COLUMBUS, Ohio (WCMH)–When you run down the list of what people missed in 2020, you’ll find live music was at the top. The year was tough for audiences and tougher for performers because they not only live for music, they live on music. In this Pandemic Postcard, you hear the voices behind MojoFlo, Amber Knicole.
“Hey, Hey my name is Amber Knicole, this is Walter K and we’re here representing MojoFlo,” the singer smiles into the virtual crowd.
Amber and her husband were ready to represent 2020 as their break out year.
“MojoFlo had our entire year booked,” Amber said while frowning.
“Every weekend?” I asked.
“Absolutely,” she insisted.
Her words rocked during a singing session.
“You think you got it all figured out,” she blasted through the microphone. They were rocking. “Til life comes in and turns you around.”
Fresh off a new single release in January entitled “We try to be perpetual conduit of positivity.”
A test that would examine their positivity came two months later entered their world.
“All of our gigs that were booked got canceled thru July, on one day in March.” Amber sighed after saying.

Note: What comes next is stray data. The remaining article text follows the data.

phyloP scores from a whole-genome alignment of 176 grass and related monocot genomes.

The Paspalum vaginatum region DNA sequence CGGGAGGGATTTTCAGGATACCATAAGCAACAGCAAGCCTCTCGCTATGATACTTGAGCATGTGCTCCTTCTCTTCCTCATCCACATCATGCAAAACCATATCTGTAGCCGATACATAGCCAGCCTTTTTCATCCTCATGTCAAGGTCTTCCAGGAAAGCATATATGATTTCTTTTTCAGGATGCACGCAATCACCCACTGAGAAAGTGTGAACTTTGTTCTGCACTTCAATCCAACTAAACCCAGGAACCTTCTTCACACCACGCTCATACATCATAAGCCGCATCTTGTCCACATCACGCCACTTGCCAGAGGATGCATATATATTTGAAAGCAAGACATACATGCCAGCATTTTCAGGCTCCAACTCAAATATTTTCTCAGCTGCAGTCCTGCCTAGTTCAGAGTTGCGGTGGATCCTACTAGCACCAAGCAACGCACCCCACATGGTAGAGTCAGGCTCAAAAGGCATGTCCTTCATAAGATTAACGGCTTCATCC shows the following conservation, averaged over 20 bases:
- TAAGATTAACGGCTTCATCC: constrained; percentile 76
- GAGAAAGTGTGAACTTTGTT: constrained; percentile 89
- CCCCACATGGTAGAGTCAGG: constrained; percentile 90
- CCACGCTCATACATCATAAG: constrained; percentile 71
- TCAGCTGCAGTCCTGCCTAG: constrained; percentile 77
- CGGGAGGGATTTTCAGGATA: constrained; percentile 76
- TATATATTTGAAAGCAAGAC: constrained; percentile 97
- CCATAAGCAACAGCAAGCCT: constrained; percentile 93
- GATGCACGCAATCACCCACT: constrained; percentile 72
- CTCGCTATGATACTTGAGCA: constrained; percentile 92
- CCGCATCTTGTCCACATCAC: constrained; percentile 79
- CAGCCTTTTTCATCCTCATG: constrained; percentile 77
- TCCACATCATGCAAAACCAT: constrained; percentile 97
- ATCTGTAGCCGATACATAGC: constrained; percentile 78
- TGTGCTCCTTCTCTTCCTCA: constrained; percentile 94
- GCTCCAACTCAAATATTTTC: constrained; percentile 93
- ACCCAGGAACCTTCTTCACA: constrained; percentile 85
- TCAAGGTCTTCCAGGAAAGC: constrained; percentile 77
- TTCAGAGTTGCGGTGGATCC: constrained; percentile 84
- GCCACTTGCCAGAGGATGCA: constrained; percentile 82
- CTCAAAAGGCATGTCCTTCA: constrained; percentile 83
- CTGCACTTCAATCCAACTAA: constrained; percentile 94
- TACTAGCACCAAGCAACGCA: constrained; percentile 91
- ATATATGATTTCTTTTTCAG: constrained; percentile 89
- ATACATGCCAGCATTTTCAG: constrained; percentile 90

The house she and husband Walter were going to buy with the steady 2020 income was put on hold.
“It went from nervousness, to sadness, to panic to despair, probably,” she said.
Their survival turned to makeshift online events, “quarantunes” from home, and a pivot. Serving projects emerged like We Amplify Voices (WAV), Building Bridges, and being flexible.
“Turn to downward dog,” she said while looking into the camera during her virtual yoga class.
She became certified in trauma informed yoga for youth.
“When you’re feeling all these big feelings when you’re young with the world happening around you because that’s what happens, you can actually center yourself and have the resources within yourself where you can function and operate in a healthy way,” she said with a smile.
“So ironically or straight down the line, you went into a transformation?” I, asked. “Yes, yes, absolutely,” she nodded as if she hadn’t thought of that before now.
“It was a blessing to even have been booked and to have lost it. In a weird way, at least I had it to lose,” she said with positivity. “We’ll be alright.”
“What happens to MojoFlo,” I, asked. “Does it come back in 2021?”
“MojoFlo absolutely comes back in 2021,” she insisted.
“When does the house come,” I asked.
“Man,” she dragged the word out while saying. “Check back with us in 2021, sometime in 2021,” she laughed while holding the last note as a perpetual conduit of positivity.